For two weeks before the start of the spring term in February, Santa Monica College ran a 60-second radio commercial aimed at prospective students. "Now you can attend Santa Monica College regardless of where you live," the ad said.
Apparently, the message hit home--and beyond. The Westside campus enrolled 19,000 students, 7% more than last spring. Nearly 10,000 are residents of the Los Angeles Community College District.
The enrollment increase is good news for Santa Monica but not so good for Los Angeles, which lost 25,000 students to other districts last year. Enrollment at its nine campuses has dropped 30% in the last two years.
During this period, Los Angeles community college officials decided to stop enforcing enrollment boundaries, believing that a free flow of students among districts would save Los Angeles the administrative costs of issuing transfer permits. They thought that the unrestricted movement of students among districts would balance itself out.
But last August they realized they had made a mistake. According to Los Angeles district records, 25,000 urban students were crossing district boundaries to attend the outlying colleges, while only 6,000 suburban students were flowing back into Los Angeles colleges.
Shocked by those figures, officials in the beleaguered Los Angeles district notified the suburban colleges four days before the start of the fall term that the outlying schools could no longer accept Los Angeles residents.
Only Long Beach and Santa Monica were not affected. Long Beach has a continuing agreement allowing it to enroll only a few hundred Los Angeles residents, while Santa Monica, which attracts the lion's share of Los Angeles' outflow, has been aided since 1981 by special legislation that permits it to accept the equivalent of up to 5,000 full-time students from the Los Angeles district.
But the legislation expires in July, 1986, and Santa Monica College officials have not been able to get an extension. They have joined administrators at other suburban colleges to push for a statewide "free flow" policy, arguing that such a rule would benefit all community college students.
Among the campuses in the Los Angeles district that have been hit hardest by falling enrollment is West Los Angeles College, which competes with Santa Monica for the Westside's junior college prospects. Nestled in the hills above Culver City, it enrolled only 6,400 students this spring, a 22% drop from last year. Enrollment has steadily declined since 1980, when the school had close to 12,000 students.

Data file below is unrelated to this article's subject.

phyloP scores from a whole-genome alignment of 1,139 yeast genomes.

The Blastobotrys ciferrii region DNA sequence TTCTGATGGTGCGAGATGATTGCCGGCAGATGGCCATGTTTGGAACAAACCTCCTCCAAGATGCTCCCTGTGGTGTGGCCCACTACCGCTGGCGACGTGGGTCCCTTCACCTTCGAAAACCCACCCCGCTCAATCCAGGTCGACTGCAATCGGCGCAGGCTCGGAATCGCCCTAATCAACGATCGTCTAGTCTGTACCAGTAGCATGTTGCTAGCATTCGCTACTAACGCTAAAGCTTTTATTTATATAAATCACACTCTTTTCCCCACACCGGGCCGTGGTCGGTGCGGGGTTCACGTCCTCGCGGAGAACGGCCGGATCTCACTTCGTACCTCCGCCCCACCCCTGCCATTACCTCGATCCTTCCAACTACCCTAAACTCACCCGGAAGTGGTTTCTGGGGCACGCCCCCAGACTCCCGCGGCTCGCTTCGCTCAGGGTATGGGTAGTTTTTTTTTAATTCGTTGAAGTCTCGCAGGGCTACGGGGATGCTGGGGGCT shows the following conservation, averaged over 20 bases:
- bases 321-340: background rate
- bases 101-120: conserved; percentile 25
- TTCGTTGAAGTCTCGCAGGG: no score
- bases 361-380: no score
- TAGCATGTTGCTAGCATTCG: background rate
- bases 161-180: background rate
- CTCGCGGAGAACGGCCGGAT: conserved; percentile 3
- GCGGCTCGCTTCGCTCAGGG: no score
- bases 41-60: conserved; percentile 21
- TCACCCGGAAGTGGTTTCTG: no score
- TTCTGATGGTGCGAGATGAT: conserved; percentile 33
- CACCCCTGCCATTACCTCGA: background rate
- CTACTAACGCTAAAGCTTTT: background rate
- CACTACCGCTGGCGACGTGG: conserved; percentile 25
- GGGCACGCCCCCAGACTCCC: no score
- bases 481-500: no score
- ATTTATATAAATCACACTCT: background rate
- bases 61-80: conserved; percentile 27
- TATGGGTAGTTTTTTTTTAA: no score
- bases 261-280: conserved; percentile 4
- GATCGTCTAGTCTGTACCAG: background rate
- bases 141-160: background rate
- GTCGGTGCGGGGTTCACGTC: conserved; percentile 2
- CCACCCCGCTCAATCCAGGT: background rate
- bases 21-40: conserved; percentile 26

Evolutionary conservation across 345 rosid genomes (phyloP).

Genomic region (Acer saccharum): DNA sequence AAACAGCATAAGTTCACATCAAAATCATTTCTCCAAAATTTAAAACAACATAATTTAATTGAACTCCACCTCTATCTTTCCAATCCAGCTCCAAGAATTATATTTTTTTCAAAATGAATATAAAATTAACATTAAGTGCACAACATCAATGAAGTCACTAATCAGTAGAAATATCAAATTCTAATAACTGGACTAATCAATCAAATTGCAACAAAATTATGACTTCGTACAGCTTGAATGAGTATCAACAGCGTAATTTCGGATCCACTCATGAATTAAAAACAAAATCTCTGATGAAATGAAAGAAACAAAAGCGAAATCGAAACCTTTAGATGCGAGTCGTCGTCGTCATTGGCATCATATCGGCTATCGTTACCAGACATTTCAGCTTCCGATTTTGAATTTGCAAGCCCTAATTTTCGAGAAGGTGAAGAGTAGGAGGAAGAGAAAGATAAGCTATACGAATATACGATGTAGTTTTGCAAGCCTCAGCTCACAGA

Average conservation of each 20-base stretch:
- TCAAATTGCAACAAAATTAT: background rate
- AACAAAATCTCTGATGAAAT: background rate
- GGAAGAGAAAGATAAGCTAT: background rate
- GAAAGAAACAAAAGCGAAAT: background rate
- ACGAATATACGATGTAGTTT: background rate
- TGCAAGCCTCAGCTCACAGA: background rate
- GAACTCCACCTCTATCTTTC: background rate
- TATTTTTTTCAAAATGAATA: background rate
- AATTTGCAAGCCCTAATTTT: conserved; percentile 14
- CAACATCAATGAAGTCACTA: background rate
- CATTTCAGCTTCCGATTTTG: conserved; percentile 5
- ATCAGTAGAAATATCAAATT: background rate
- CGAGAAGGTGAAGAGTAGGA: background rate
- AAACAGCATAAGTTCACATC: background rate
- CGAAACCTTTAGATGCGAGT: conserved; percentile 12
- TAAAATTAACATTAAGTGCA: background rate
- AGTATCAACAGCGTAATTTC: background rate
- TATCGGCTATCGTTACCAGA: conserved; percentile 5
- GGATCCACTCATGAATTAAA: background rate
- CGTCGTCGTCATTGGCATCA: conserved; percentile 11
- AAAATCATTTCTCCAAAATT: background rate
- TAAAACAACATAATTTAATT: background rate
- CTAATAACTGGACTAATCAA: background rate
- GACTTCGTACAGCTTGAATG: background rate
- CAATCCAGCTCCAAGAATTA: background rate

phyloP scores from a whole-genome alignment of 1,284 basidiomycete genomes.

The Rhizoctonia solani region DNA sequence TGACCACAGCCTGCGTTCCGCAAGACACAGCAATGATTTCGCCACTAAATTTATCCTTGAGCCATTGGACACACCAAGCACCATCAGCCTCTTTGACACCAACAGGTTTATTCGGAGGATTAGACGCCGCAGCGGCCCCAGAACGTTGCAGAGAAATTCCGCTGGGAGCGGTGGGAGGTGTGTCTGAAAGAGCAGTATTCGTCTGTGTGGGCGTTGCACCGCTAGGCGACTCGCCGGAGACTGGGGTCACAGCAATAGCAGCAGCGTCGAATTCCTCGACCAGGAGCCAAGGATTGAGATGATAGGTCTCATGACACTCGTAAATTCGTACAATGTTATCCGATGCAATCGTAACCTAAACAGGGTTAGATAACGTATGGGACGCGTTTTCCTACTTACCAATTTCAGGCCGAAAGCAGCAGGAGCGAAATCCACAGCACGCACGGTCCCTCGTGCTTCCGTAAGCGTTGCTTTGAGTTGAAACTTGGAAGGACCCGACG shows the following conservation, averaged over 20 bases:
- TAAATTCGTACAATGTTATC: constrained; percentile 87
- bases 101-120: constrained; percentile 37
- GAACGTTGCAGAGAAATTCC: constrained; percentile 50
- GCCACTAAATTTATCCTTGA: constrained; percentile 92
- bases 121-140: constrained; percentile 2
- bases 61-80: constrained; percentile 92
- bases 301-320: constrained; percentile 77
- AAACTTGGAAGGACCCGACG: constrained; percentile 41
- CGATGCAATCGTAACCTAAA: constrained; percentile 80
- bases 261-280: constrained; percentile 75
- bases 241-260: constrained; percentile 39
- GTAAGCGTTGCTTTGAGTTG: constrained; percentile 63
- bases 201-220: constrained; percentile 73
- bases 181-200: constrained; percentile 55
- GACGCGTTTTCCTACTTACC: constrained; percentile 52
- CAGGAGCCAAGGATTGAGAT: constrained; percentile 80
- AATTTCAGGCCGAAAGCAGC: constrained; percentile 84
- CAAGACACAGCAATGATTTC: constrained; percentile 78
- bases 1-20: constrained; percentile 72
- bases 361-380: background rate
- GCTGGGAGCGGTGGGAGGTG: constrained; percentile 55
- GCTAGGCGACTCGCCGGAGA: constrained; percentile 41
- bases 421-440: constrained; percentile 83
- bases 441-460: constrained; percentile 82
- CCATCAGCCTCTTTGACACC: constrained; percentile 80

President Jack M. Fujimoto said his enrollment is "getting close" to bottoming out. He blamed the decline on a number of factors, including the $50 registration fee imposed by all community colleges last fall.
But he also said the college has had difficulty overcoming an "image problem." He said many residents of the surrounding communities don't know they have a college so close to home. Or, because of the college's mostly minority enrollment, they think it has the drug and crime problems often associated with inner-city schools. "Once people come to school here, they find it isn't like that all," Fujimoto said.
Large Travel Program
Many potential students also are unaware of the school's strengths, the college president said.
The college offers the largest travel program in the country, covering aspects of the industry ranging from domestic airline ticketing to travel agency ethics and law, he said. It is the only community college in the Los Angeles district with programs in dental hygiene and aircraft electronics and production, he added.
But the school lacks a complete gymnasium and has no student center. "That is a problem," Fujimoto said.
In contrast, Santa Monica has more facilities and is strongly geared toward transferring students to four-year colleges. According to spokeswoman Jeannette Hartman, Santa Monica College students who successfully complete special transfer programs are guaranteed admission to UCLA and California State University, Northridge.
A 1983 study by the California Postsecondary Education Commission showed that Santa Monica sent 214 students to the University of California and 395 to state colleges. West Los Angeles College transferred 37 students to the UC system and 166 to state colleges. The study was based on 1981 enrollment figures, when Santa Monica College had 18,000 students and West Los Angeles had 11,000.
Santa Monica College also has more money to spread the word about itself.
The college spent $16,000 on radio and newspaper advertising for the spring term alone, Hartman said. West Los Angeles College cannot match that spending power. "One ad for one day would have blown our whole budget," said Joel Recinos, assistant to the president. No district funds were spent on advertising for the spring term, either, spokesman Norman Schneider said, although the college district did spend $200,000 on a major media campaign last summer.